Lost in Space



I’m just a plainspoken Colorado criminal defense lawyer, but the way I see it…

Cass Sunstein is the most cited law professor in the explored universe, an expert in Constitutional law, the set of rules that bothers folks who set foot in the United States or any of its territories.

He’s also got a thing for Star Wars, which sets him in some conflict with people who have a thing for Star Trek.

He’s written a book — “The World According to Star Wars” — which manages to join his professional and fictional interests. If Yoda had been a criminal defense or human rights lawyer, he might have come up with some of the same observations Sunstein does.

The scholar claims that when he traveled to Taiwan last year, people wanted to talk about human rights, sure, but also about Star Wars.

For some reason, he Googled “Star Wars” and came up with about seven hundred twenty-eight million results — more than the Beatles, Shakespeare, Abraham Lincoln, and Taylor Swift put together. “Rosmarin Law” returns a paltry one hundred eighty thousand results, which I’m trying to pick my way through a few at a time.

Sunstein came late to Star Wars. I watched it, the first one, before almost anyone else. Because I was dating someone involved with someone involved with the production, I saw a rough cut, before it was scored, and confidently pronounced it a bust. This was almost as brilliant as my prediction ten years earlier that, in ten years (about the time Star Wars came out), nobody would remember the Beatles (the ones with one hundred seven million Google hits in the first half-second).

Sunstein forgives me, though, pointing out the studio had no faith in their little film either; the actors thought it ridiculous; George Lucas feared it was almost as catastrophic as his beard.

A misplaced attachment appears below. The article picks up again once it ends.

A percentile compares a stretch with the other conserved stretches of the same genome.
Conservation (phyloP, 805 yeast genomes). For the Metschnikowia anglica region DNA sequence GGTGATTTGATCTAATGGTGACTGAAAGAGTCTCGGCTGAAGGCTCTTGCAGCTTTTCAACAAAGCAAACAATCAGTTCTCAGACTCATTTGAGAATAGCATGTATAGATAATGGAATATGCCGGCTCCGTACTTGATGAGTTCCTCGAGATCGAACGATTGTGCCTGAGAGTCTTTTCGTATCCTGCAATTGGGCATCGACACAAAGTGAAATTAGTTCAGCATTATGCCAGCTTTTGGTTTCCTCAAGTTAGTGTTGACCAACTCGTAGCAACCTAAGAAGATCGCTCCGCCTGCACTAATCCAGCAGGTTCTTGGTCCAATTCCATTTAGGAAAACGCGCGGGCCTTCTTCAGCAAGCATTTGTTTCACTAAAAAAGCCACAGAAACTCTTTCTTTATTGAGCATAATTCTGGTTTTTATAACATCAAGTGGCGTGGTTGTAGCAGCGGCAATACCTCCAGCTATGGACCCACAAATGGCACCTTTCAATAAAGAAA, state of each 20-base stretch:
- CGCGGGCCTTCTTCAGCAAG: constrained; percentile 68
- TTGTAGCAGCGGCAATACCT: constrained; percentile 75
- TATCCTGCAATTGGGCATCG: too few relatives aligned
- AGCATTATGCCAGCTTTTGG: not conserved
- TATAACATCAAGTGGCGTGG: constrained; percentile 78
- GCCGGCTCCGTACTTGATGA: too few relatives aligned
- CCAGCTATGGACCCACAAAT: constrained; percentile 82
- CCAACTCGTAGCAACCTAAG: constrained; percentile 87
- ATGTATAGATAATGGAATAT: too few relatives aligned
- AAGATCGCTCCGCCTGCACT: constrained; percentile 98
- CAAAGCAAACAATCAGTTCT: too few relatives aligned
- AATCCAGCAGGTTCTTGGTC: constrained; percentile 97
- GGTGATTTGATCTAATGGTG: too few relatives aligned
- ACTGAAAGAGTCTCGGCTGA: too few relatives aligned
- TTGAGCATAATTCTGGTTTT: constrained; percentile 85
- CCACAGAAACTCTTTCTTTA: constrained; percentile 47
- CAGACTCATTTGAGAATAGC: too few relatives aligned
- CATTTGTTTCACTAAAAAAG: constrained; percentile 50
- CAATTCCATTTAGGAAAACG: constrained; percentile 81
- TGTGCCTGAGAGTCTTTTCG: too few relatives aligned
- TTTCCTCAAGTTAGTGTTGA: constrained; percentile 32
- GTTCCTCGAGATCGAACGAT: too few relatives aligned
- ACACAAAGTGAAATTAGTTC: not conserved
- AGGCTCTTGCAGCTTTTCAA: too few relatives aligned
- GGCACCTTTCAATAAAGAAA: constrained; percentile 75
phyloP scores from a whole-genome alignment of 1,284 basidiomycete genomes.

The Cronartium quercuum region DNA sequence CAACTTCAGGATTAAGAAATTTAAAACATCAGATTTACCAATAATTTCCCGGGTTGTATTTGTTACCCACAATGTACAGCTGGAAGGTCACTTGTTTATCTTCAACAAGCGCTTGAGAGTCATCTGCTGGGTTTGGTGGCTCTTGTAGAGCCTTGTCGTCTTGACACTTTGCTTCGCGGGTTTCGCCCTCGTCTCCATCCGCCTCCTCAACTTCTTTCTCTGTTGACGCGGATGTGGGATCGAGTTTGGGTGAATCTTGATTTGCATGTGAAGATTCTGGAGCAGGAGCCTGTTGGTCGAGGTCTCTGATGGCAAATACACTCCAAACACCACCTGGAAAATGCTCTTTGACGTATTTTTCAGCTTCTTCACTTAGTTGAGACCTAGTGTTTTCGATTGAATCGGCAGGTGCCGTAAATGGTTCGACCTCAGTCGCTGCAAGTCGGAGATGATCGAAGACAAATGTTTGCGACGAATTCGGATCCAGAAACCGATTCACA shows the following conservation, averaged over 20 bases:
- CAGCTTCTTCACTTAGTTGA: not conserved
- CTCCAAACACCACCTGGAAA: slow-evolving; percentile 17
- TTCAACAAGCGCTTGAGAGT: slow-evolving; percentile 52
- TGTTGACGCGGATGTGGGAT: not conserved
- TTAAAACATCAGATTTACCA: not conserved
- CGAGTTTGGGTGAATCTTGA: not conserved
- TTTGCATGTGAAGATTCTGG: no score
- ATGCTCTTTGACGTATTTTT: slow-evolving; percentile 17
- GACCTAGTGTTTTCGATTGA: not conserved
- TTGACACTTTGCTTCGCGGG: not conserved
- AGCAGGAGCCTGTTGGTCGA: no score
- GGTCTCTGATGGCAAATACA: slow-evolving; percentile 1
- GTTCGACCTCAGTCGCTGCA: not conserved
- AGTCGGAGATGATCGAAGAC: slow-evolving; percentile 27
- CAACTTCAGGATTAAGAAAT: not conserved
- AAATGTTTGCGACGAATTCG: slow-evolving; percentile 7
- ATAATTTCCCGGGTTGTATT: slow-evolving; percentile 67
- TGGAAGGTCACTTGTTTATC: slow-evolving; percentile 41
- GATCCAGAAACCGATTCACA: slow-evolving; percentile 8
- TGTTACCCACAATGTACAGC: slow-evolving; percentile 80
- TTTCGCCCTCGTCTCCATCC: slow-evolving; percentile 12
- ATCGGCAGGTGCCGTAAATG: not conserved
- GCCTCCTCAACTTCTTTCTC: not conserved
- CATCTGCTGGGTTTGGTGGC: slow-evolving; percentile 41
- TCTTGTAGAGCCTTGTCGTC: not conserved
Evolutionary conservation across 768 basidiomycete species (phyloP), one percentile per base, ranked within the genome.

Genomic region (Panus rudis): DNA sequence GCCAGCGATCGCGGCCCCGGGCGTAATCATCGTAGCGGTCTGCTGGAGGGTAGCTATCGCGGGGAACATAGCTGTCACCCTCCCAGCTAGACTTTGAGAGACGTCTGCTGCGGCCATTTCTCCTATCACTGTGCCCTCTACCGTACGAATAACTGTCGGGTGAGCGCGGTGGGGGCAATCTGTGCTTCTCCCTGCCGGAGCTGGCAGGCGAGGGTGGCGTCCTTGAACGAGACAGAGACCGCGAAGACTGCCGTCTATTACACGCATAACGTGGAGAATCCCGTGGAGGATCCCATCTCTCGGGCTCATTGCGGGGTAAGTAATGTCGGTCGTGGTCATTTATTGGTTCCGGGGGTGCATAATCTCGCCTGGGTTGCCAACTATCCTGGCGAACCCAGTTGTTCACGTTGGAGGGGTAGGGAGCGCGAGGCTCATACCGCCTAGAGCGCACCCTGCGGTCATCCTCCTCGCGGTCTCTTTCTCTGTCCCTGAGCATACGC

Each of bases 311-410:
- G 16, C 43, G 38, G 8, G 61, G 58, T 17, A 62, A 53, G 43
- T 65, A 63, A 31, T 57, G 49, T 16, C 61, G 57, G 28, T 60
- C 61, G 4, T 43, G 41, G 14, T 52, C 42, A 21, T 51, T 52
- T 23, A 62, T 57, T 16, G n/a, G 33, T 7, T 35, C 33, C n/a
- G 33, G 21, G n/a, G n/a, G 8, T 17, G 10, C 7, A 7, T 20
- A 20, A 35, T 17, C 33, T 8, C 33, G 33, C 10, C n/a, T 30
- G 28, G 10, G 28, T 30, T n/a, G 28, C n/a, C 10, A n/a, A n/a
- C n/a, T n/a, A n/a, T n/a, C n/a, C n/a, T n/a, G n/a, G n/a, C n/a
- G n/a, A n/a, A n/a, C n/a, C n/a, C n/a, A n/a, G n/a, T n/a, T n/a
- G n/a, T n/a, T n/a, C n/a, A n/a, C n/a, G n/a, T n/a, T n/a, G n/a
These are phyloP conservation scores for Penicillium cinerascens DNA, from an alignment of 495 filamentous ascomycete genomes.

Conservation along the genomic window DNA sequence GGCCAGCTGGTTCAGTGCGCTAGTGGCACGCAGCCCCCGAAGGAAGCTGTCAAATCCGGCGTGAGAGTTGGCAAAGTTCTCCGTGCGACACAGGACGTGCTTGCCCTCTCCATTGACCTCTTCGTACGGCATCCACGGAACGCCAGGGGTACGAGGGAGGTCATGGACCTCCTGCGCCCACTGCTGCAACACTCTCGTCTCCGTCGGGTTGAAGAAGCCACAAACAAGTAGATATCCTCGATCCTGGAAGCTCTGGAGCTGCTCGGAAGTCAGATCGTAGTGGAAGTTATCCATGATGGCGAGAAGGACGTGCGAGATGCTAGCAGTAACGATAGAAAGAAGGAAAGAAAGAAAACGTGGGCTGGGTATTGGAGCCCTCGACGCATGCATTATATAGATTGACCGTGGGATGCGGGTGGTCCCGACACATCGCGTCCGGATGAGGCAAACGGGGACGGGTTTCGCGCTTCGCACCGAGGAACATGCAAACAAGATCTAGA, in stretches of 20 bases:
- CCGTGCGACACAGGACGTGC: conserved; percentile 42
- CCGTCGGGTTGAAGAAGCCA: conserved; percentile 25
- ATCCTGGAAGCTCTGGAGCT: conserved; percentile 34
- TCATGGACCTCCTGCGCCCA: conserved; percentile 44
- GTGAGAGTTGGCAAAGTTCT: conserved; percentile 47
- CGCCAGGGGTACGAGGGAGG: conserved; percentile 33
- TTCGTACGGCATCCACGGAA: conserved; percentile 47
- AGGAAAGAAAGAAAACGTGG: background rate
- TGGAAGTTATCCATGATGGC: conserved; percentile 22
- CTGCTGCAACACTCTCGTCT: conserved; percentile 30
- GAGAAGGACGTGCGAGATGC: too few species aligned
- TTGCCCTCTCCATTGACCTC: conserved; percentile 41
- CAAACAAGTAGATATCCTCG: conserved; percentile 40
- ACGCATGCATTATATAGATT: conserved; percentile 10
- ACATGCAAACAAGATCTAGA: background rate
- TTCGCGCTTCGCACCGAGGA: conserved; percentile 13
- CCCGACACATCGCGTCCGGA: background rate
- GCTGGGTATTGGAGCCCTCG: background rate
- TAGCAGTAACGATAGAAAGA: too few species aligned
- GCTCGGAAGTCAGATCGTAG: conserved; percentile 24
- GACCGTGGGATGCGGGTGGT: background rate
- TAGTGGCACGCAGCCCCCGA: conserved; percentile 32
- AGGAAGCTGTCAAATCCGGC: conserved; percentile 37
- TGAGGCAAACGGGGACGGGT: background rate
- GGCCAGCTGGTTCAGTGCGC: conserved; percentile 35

Yet it has endured, in no small part because it deals with the choice between light and dark, the focus of our criminal justice, geopolitical, and human rights systems. The choice between criminalizing human behavior and accommodating differences in moral themes. The choice between seeing an unarmed human being and firing as many bullets as you can into his big black body.

A few now, of those observations:

  • …freedom is good, oppression is bad, and public officials shouldn’t torture or choke people. But let’s hope you didn’t need Star Wars to know that.
  • On the nature and fate of rebellions: Some of the heroes of the Arab Spring have not turned out to be democracy’s friends. Thus Padmé: “What if the democracy we thought we were serving no longer exists, and the Republic has become the very evil we have been fighting to destroy?”
  • Martin Luther King Jr. was a rebel, unquestionably a Skywalker, with a little Hans and more than a little Obi-Wan. Of the Montgomery Bus Boycott: “If we are wrong, the Supreme Court of the United States is wrong. If we are wrong, God Almighty is wrong. If we are wrong, justice is a lie.”
  • As a rebellion gains steam, people become less likely to accept their own lowliness. That “down look” ceases to be a part of life. Instead it becomes a symbol of oppression. A word to emperors of all kinds: beware.”
  • In law, even Jedi masters sometimes get it wrong.


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